By J. Andrew Dearman, M. Patrick Graham

A number of seventeen articles by way of colleagues and previous scholars of Professor J. Maxwell Miller who taught on the Candler college of Theology, Emory collage. The papers care for the background, chronology, geography, archaeology and epigraphy of historical Israel and its surroundings within the Levant, and diversity from large methodological discussions of historiography to centred analyses of person texts or historic concerns. A overview of Miller's profession and a choose bibliography of his courses also are included.

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Additional info for The Land that I Will Show You: Essays on the History and Archaeology of the Ancient Near East in Honor of J. Maxwell Miller

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Chronicles does not recognize the northern kings as legitimate kings of Israel, or their polity as YHWH's kingdom and house (contrast 2 Chron. 14). The removal of the reports about the northern kings in Chronicles—which in Kings suggest that the two kingdoms are at least potentially comparable—and the lack of explicit temporal synchronisms between the Judahite and Israelite kings (except in 2 Chron. 1) indicate that the kingdoms of Judah and Israel are not similar from YHWH's perspective—and should not be from that of the Chronicler or subsequent rereaders.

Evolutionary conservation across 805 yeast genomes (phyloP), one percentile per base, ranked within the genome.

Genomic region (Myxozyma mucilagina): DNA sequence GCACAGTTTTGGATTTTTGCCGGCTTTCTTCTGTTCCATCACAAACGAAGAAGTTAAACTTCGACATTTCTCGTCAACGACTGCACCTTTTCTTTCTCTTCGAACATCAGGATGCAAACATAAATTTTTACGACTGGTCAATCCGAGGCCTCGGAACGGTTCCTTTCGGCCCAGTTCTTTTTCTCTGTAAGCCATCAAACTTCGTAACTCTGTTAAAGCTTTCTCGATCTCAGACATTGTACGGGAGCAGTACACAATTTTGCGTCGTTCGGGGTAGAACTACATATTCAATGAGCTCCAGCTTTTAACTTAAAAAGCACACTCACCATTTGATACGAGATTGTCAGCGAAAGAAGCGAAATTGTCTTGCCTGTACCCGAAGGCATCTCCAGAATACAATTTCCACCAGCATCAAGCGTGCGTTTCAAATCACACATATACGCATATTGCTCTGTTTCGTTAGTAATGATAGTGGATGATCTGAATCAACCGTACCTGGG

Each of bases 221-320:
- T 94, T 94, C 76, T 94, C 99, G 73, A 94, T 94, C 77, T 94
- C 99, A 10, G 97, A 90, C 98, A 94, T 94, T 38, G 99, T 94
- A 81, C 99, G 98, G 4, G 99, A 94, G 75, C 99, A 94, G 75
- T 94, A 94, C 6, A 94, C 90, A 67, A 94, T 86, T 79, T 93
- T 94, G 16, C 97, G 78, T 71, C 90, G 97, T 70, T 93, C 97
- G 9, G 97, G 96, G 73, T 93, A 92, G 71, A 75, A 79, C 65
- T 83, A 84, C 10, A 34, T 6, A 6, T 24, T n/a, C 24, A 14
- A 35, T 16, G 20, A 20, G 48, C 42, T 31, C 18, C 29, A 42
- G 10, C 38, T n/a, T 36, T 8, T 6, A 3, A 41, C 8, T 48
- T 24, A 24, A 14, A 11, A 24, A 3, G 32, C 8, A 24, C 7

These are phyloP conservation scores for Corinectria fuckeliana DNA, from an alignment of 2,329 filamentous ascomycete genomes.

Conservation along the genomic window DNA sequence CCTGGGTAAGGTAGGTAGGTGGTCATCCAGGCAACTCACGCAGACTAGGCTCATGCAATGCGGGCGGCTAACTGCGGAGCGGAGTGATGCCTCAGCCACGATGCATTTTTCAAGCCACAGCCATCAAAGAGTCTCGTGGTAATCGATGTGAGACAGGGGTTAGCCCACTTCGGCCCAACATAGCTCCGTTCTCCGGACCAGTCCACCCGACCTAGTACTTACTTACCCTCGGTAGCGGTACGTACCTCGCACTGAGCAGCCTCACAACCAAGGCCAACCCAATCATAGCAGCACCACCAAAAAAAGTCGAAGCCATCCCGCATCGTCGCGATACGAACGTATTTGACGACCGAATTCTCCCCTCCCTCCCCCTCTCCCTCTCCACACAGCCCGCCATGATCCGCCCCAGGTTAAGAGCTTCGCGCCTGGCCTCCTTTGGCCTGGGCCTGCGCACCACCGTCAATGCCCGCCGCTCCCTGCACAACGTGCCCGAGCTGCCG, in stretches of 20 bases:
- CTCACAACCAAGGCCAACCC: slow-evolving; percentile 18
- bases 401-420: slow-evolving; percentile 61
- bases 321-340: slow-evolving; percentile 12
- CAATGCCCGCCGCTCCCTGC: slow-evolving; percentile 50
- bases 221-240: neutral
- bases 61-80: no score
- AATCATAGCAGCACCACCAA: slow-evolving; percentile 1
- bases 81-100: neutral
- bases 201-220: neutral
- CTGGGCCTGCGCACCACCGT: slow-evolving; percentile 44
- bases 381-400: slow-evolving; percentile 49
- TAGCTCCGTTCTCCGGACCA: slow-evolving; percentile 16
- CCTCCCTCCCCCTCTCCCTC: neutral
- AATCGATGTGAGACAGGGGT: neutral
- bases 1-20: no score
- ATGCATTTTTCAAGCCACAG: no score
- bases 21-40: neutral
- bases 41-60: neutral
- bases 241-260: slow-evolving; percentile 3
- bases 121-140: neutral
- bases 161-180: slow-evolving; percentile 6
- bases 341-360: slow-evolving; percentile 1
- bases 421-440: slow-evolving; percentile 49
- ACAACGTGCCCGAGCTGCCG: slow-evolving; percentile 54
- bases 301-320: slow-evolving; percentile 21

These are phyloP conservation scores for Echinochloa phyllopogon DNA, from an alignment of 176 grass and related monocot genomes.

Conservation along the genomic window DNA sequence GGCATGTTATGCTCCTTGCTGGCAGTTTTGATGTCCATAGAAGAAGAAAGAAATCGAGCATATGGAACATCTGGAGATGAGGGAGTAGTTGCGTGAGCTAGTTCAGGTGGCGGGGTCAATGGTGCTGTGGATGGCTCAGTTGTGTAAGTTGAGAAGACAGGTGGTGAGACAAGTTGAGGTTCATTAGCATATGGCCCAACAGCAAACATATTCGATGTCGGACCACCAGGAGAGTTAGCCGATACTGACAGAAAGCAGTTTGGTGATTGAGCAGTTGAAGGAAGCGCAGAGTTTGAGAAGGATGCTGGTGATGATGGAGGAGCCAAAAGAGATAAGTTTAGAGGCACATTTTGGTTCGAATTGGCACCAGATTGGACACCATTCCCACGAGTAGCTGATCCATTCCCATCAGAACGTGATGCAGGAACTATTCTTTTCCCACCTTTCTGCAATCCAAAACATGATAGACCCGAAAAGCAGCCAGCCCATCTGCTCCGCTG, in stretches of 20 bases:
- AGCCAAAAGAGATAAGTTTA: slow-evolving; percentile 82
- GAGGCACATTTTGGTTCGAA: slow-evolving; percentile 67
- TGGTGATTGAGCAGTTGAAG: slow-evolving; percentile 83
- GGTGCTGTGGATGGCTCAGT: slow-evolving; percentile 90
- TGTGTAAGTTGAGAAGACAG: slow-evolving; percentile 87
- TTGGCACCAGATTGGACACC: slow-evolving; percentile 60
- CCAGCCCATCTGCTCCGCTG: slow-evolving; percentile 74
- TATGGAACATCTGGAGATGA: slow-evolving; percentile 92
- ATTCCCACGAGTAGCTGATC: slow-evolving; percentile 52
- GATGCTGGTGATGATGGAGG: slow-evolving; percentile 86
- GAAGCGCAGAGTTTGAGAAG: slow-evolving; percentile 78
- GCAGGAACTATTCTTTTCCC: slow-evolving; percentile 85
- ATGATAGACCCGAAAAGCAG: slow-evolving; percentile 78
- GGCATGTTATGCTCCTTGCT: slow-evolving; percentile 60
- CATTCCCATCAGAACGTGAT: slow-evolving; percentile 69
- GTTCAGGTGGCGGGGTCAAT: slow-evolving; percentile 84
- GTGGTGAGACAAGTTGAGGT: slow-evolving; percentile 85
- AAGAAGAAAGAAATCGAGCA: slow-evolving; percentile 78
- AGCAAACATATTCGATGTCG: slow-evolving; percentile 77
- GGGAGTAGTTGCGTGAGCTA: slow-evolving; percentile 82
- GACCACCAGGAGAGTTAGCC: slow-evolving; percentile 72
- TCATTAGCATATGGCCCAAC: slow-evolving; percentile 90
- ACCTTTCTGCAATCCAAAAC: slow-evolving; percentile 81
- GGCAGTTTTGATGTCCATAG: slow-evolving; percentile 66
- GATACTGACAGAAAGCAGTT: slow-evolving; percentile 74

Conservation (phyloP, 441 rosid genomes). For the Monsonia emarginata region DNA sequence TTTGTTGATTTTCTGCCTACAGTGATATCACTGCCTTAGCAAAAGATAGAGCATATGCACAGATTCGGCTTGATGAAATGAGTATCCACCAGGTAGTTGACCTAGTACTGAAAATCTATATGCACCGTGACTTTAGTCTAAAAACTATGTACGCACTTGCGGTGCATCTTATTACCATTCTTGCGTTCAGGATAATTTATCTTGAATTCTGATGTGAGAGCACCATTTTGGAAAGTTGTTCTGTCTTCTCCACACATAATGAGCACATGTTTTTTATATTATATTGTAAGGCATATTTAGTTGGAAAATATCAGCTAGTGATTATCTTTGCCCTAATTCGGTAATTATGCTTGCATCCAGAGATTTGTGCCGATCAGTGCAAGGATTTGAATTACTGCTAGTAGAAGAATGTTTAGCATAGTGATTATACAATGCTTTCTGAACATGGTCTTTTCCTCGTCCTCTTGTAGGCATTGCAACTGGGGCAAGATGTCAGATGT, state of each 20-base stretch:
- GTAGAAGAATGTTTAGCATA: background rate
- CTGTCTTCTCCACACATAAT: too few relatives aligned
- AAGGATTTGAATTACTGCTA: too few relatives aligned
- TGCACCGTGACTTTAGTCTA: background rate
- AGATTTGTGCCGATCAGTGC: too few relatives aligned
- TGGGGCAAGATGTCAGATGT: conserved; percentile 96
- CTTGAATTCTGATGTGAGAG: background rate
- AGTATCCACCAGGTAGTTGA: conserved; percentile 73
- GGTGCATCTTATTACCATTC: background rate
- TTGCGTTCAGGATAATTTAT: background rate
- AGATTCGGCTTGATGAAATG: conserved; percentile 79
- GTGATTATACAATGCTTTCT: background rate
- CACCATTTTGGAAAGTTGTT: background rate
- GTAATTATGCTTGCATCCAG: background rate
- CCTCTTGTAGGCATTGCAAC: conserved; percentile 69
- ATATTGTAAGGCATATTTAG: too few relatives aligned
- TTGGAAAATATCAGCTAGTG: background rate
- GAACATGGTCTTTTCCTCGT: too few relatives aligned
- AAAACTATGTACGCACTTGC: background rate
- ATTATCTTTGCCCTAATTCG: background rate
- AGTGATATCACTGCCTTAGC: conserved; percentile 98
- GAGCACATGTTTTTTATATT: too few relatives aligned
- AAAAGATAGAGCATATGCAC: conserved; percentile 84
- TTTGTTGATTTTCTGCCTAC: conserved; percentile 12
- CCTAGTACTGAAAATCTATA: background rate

The legitimization of the second temple and its worship was dependent on its being a continuation of the first. There is the wholly expected emphasis on the Mosaic basis for the first (and second) temple and its worship, but Chronicles construes a past in which the Davidic king par excellence, David, organized its worship in detail. The result is that David, rather than a Persian king, becomes the actual founder of the temple—first and second—at the symbolic and theological level. See E. Ben Zvi, 'What Is New in Yehud', forthcoming in a volume edited by Bob Becking and Rainer Albertz on 'Yahwism after the Exile'.

Japhet wrote, 'Chronicles presents a different view of history: the dimensions of the Babylonian conquest and exile are reduced considerably, the people's settlement in the land is portrayed as an uninterrupted continuum, and, in the same way, the constitutive force of the exodus from Egypt is eliminated. '44 These words had an important impact in the study of Chronicles. From the perspective of the endeavor taken up in this paper, several relevant questions may be raised. Were the intended and primary rereaders of Chronicles supposed to construe their past as one characterized by an uninterrupted settlement in the land?

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